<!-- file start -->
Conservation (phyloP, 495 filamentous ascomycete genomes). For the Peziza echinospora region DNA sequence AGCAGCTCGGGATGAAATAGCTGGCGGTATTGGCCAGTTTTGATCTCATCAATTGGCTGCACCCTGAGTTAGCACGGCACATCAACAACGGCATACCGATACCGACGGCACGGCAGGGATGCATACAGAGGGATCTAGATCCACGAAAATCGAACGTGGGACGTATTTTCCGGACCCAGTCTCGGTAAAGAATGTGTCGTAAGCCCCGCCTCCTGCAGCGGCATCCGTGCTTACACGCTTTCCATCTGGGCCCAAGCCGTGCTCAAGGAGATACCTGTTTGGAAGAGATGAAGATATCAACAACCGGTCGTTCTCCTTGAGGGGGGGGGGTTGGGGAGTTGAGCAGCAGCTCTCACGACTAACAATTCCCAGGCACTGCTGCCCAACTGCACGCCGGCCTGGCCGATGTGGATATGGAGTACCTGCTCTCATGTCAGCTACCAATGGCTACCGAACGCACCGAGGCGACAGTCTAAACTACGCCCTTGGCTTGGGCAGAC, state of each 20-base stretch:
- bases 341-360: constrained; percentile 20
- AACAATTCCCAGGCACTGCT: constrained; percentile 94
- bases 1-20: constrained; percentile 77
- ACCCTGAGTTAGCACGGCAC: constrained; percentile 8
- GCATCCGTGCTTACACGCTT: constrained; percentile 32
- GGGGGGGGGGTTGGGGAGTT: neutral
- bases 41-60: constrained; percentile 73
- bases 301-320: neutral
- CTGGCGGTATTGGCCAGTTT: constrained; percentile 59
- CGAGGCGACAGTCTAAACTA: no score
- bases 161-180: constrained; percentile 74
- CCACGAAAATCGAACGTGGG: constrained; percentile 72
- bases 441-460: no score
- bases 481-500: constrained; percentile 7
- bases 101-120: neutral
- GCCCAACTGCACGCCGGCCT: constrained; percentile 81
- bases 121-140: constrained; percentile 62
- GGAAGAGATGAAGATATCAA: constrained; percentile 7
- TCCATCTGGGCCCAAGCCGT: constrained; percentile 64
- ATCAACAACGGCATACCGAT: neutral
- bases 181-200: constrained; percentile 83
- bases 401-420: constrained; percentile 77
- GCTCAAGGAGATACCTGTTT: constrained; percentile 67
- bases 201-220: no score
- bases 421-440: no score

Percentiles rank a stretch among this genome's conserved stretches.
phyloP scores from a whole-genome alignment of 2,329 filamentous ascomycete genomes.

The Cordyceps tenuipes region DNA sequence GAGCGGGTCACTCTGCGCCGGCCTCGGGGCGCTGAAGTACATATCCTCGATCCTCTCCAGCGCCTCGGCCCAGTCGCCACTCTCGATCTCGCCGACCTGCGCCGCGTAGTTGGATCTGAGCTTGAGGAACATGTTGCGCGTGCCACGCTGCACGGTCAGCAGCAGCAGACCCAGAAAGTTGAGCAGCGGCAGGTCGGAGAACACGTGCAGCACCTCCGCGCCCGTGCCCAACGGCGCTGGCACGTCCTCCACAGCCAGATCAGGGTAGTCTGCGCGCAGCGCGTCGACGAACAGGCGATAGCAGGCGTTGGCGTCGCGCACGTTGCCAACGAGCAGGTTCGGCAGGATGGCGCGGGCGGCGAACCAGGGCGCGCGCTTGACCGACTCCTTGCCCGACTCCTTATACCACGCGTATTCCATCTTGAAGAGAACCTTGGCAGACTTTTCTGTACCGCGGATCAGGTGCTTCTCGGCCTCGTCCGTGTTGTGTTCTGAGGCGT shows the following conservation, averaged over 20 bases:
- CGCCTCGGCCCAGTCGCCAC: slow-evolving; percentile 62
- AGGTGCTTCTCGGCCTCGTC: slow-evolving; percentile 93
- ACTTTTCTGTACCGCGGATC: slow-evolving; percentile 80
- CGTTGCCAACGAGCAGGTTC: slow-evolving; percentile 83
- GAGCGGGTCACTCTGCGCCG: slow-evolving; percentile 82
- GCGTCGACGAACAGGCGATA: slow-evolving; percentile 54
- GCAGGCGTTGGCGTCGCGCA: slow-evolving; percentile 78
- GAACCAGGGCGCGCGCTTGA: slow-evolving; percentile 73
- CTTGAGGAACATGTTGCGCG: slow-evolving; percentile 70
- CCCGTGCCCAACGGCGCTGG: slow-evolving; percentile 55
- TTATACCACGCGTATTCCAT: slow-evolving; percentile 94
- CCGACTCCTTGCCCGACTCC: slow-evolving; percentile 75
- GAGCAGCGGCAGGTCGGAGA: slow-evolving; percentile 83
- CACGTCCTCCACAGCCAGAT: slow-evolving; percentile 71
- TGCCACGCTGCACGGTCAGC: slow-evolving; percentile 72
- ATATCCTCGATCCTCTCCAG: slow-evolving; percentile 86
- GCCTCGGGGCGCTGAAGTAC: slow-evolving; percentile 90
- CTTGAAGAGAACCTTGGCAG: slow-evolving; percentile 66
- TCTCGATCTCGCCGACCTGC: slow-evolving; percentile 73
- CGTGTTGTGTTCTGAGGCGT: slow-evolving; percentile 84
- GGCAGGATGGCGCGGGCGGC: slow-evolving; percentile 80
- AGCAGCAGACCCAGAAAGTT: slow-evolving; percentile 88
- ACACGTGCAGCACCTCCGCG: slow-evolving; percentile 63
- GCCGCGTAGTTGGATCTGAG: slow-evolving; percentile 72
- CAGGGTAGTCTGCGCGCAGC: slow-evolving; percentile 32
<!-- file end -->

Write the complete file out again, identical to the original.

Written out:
Conservation (phyloP, 495 filamentous ascomycete genomes). For the Peziza echinospora region DNA sequence AGCAGCTCGGGATGAAATAGCTGGCGGTATTGGCCAGTTTTGATCTCATCAATTGGCTGCACCCTGAGTTAGCACGGCACATCAACAACGGCATACCGATACCGACGGCACGGCAGGGATGCATACAGAGGGATCTAGATCCACGAAAATCGAACGTGGGACGTATTTTCCGGACCCAGTCTCGGTAAAGAATGTGTCGTAAGCCCCGCCTCCTGCAGCGGCATCCGTGCTTACACGCTTTCCATCTGGGCCCAAGCCGTGCTCAAGGAGATACCTGTTTGGAAGAGATGAAGATATCAACAACCGGTCGTTCTCCTTGAGGGGGGGGGGTTGGGGAGTTGAGCAGCAGCTCTCACGACTAACAATTCCCAGGCACTGCTGCCCAACTGCACGCCGGCCTGGCCGATGTGGATATGGAGTACCTGCTCTCATGTCAGCTACCAATGGCTACCGAACGCACCGAGGCGACAGTCTAAACTACGCCCTTGGCTTGGGCAGAC, state of each 20-base stretch:
- bases 341-360: constrained; percentile 20
- AACAATTCCCAGGCACTGCT: constrained; percentile 94
- bases 1-20: constrained; percentile 77
- ACCCTGAGTTAGCACGGCAC: constrained; percentile 8
- GCATCCGTGCTTACACGCTT: constrained; percentile 32
- GGGGGGGGGGTTGGGGAGTT: neutral
- bases 41-60: constrained; percentile 73
- bases 301-320: neutral
- CTGGCGGTATTGGCCAGTTT: constrained; percentile 59
- CGAGGCGACAGTCTAAACTA: no score
- bases 161-180: constrained; percentile 74
- CCACGAAAATCGAACGTGGG: constrained; percentile 72
- bases 441-460: no score
- bases 481-500: constrained; percentile 7
- bases 101-120: neutral
- GCCCAACTGCACGCCGGCCT: constrained; percentile 81
- bases 121-140: constrained; percentile 62
- GGAAGAGATGAAGATATCAA: constrained; percentile 7
- TCCATCTGGGCCCAAGCCGT: constrained; percentile 64
- ATCAACAACGGCATACCGAT: neutral
- bases 181-200: constrained; percentile 83
- bases 401-420: constrained; percentile 77
- GCTCAAGGAGATACCTGTTT: constrained; percentile 67
- bases 201-220: no score
- bases 421-440: no score

Percentiles rank a stretch among this genome's conserved stretches.
phyloP scores from a whole-genome alignment of 2,329 filamentous ascomycete genomes.

The Cordyceps tenuipes region DNA sequence GAGCGGGTCACTCTGCGCCGGCCTCGGGGCGCTGAAGTACATATCCTCGATCCTCTCCAGCGCCTCGGCCCAGTCGCCACTCTCGATCTCGCCGACCTGCGCCGCGTAGTTGGATCTGAGCTTGAGGAACATGTTGCGCGTGCCACGCTGCACGGTCAGCAGCAGCAGACCCAGAAAGTTGAGCAGCGGCAGGTCGGAGAACACGTGCAGCACCTCCGCGCCCGTGCCCAACGGCGCTGGCACGTCCTCCACAGCCAGATCAGGGTAGTCTGCGCGCAGCGCGTCGACGAACAGGCGATAGCAGGCGTTGGCGTCGCGCACGTTGCCAACGAGCAGGTTCGGCAGGATGGCGCGGGCGGCGAACCAGGGCGCGCGCTTGACCGACTCCTTGCCCGACTCCTTATACCACGCGTATTCCATCTTGAAGAGAACCTTGGCAGACTTTTCTGTACCGCGGATCAGGTGCTTCTCGGCCTCGTCCGTGTTGTGTTCTGAGGCGT shows the following conservation, averaged over 20 bases:
- CGCCTCGGCCCAGTCGCCAC: slow-evolving; percentile 62
- AGGTGCTTCTCGGCCTCGTC: slow-evolving; percentile 93
- ACTTTTCTGTACCGCGGATC: slow-evolving; percentile 80
- CGTTGCCAACGAGCAGGTTC: slow-evolving; percentile 83
- GAGCGGGTCACTCTGCGCCG: slow-evolving; percentile 82
- GCGTCGACGAACAGGCGATA: slow-evolving; percentile 54
- GCAGGCGTTGGCGTCGCGCA: slow-evolving; percentile 78
- GAACCAGGGCGCGCGCTTGA: slow-evolving; percentile 73
- CTTGAGGAACATGTTGCGCG: slow-evolving; percentile 70
- CCCGTGCCCAACGGCGCTGG: slow-evolving; percentile 55
- TTATACCACGCGTATTCCAT: slow-evolving; percentile 94
- CCGACTCCTTGCCCGACTCC: slow-evolving; percentile 75
- GAGCAGCGGCAGGTCGGAGA: slow-evolving; percentile 83
- CACGTCCTCCACAGCCAGAT: slow-evolving; percentile 71
- TGCCACGCTGCACGGTCAGC: slow-evolving; percentile 72
- ATATCCTCGATCCTCTCCAG: slow-evolving; percentile 86
- GCCTCGGGGCGCTGAAGTAC: slow-evolving; percentile 90
- CTTGAAGAGAACCTTGGCAG: slow-evolving; percentile 66
- TCTCGATCTCGCCGACCTGC: slow-evolving; percentile 73
- CGTGTTGTGTTCTGAGGCGT: slow-evolving; percentile 84
- GGCAGGATGGCGCGGGCGGC: slow-evolving; percentile 80
- AGCAGCAGACCCAGAAAGTT: slow-evolving; percentile 88
- ACACGTGCAGCACCTCCGCG: slow-evolving; percentile 63
- GCCGCGTAGTTGGATCTGAG: slow-evolving; percentile 72
- CAGGGTAGTCTGCGCGCAGC: slow-evolving; percentile 32